|Record length||256 pixels|
|Maximum DC voltage measured||1,000V|
|Maximum AC voltage measured||750V|
|Maximum AC and DC current measured||10 amp|
|Maximum resistance measured||30MΩ|
|Maximum capacitance measured||400μF|
|Maximum frequency measured||2MHz|
H is height, the vertical distance from lowest to highest point; W is width, the horizontal distance from left to right; D is depth, the horizontal distance from front to back.
Oscilloscopes are electrical testing devices used to verify the functionality of equipment that generates an electrical signal. Oscilloscopes measure the voltage of an electrical signal over time, and display the measurement as a waveform in a visual graph. The waveform shows the sweeps (or refresh) of voltage on a vertical (Y) axis, and the time on a horizontal (X) axis. Details of a waveform demonstrate the signal over time. Most oscilloscopes have two or four channels for inputting a signal. Some digital oscilloscopes offer more than four channels, allowing channels to be dedicated to specific signals and applications. Bandwidth is the maximum frequency of a signal that an oscilloscope can capture. A constant image will display if a signal is shown at a high frequency. Oscilloscopes may be analog, digital, or mixed signal. An analog oscilloscope directly displays an input signal as a continuous waveform, typically in a luminous phosphor on a cathode ray tube (CRT). A digital oscilloscope converts the input signal into a digital format and reassembles the waveform for display, typically on an LCD. A mixed signal oscilloscope (MSO) displays both analog and digital formats. Some oscilloscopes can display more than one channel and type of measurement simultaneously. Some oscilloscopes can capture waveform signals to memory, and recall them. They may provide real-time intensity grading, and may have the ability to adjust frequency of display. Oscilloscopes can be powered with batteries or electricity, or may have a built-in generator. They are commonly used for testing, measuring, and inspecting in science, engineering, telecommunications, automotive, and electronics applications.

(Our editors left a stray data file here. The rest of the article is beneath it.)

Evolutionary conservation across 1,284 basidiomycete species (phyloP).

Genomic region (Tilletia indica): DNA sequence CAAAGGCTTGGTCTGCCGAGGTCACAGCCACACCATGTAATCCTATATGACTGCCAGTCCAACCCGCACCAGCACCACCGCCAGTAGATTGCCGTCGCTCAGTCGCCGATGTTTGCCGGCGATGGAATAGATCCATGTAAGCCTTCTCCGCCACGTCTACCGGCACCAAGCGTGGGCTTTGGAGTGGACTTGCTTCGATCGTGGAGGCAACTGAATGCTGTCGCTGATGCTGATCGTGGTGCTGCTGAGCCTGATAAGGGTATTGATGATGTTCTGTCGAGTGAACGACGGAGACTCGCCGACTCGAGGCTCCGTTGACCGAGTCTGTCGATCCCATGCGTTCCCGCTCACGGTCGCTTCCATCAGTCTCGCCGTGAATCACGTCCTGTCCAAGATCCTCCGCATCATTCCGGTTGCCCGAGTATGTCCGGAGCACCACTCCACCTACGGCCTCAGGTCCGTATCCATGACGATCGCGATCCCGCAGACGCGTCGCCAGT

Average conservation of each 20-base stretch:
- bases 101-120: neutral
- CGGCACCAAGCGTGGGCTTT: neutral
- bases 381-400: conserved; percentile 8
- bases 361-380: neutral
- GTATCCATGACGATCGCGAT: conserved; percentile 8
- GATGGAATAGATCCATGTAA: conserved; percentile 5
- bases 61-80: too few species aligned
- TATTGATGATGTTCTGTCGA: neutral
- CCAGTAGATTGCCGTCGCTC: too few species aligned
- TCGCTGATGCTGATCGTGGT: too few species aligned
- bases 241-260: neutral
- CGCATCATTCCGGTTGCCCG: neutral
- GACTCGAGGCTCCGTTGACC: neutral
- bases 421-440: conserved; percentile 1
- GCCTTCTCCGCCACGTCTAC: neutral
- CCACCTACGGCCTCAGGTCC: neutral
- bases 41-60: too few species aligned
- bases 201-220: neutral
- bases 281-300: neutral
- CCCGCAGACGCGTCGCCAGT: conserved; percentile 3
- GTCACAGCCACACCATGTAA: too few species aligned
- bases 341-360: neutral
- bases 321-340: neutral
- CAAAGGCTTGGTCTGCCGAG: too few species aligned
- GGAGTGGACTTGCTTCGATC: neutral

Test Products International (TPI) manufactures test and measurement equipment such as oscilloscopes, manometers, multimeters, and test leads. The company, founded in 1997, is headquartered in Beaverton, OR.
What’s in the Box?
- TPI 440 digital oscilloscope and multimeter
- Set of insulated test leads with alligator clips
- 7.2V rechargeable NiCad battery pack
- User manual
1 MHz Oscilloscope: View industrial power signals such as motor controls, switching power supplies, and PLC controls with detail and clarity.
Trend Mode: Graph readings over a predetermined time period to check for surges or dropouts.
Component Test: Check voltage-current signatures on resistors, capacitors, and semiconductors.
Logic Test: Indicates transitions up to 2 MHz.
Frequency Counter: Measure low frequency signals from 1Hz to 2 MHz and display duty cycle, pulse width and period.